Chaver Level - Consider annually donating $250.  This comes to just $21 per month.  
Jubilee Level - Consider annually donating $500 or $42 per month.  
Chai Level - Consider annually donating $1,080 or $90 per month.

Please welcome our new student rabbi this year, Rabbi Laura Rumpf

Laura Rumpf, grew up in San Francisco and Seattle, WA, and graduated from Roosevelt High School and Stanford University. She is in her final year of rabbinical school at Hebrew Union College.  Throughout her studies, Laura has focused on creative ritual and writing, spirituality in nature, and social justice. Her rabbinic internships have found her in diverse inter-generational settings-from a playful Jewish summer camp for teens in Yosemite, CA, to serving as a chaplain on a college campus, and most recently, in a residence and hospice for senior adults. This fall, she will coordinate a social justice fellowship for Jewish millennial activists exploring creativity and resilience. She is thrilled to be joining Congregation Olympic B'nai Shalom for a joyous, meaningful celebration of the new year, 5778.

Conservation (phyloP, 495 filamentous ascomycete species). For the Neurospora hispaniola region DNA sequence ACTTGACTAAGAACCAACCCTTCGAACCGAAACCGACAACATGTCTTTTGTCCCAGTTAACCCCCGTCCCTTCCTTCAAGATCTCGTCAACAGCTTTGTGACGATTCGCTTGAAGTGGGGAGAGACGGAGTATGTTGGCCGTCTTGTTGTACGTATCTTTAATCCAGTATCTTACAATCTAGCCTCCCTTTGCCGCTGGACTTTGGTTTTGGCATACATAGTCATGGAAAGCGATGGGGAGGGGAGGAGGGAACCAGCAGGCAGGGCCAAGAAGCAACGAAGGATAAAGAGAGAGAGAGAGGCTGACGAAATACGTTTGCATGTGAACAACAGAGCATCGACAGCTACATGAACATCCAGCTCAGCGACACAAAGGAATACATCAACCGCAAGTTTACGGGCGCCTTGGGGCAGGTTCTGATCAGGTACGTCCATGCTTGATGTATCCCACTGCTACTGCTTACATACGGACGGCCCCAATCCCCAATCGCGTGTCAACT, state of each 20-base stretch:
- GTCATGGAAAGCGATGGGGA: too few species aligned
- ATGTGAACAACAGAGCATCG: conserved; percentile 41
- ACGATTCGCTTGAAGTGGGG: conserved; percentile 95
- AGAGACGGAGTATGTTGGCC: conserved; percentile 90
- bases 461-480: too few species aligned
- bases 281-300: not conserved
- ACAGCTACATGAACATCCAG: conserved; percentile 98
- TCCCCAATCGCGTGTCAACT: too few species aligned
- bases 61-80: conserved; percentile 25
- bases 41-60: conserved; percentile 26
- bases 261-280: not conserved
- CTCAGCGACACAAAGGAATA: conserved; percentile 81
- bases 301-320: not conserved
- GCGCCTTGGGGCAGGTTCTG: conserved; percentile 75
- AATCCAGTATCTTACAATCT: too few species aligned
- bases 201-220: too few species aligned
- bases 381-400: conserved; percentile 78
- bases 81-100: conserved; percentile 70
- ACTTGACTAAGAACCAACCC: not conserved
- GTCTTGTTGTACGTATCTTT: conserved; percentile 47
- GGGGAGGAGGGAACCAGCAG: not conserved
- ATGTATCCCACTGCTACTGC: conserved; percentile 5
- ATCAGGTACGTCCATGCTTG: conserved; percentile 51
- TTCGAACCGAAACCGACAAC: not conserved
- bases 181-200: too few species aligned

Upcoming Programs

Sukkot – 10/7/17: Come at 2::00 pm with flowers, garden harvests and branches to decorate the Sukkah, followed by a 3:00 pm service and a potluck meal at Suzanne DeBey’s home.  Susan Stombaugh may lead this family friendly event filled with tradition, music, good friends and great food!  Bring chairs, blankets and yourselves along with decorations.  Directions:  112 Old Black Diamond Road, just off Black Diamond Road.  From the East, take 101 to Race, left on Race and right on 8th Street.  Turn left at Pine Street across the fist new 8th Street bridge.  Pine Street will become Black Diamond.  Follow Black Diamond on bridge across 101 and up the hill.  At the first intersection (right turns only) take the 2nd or left Y – this is Old Black Diamond.  If you miss that turn, the next right is also Old Black Diamond.  452-2471.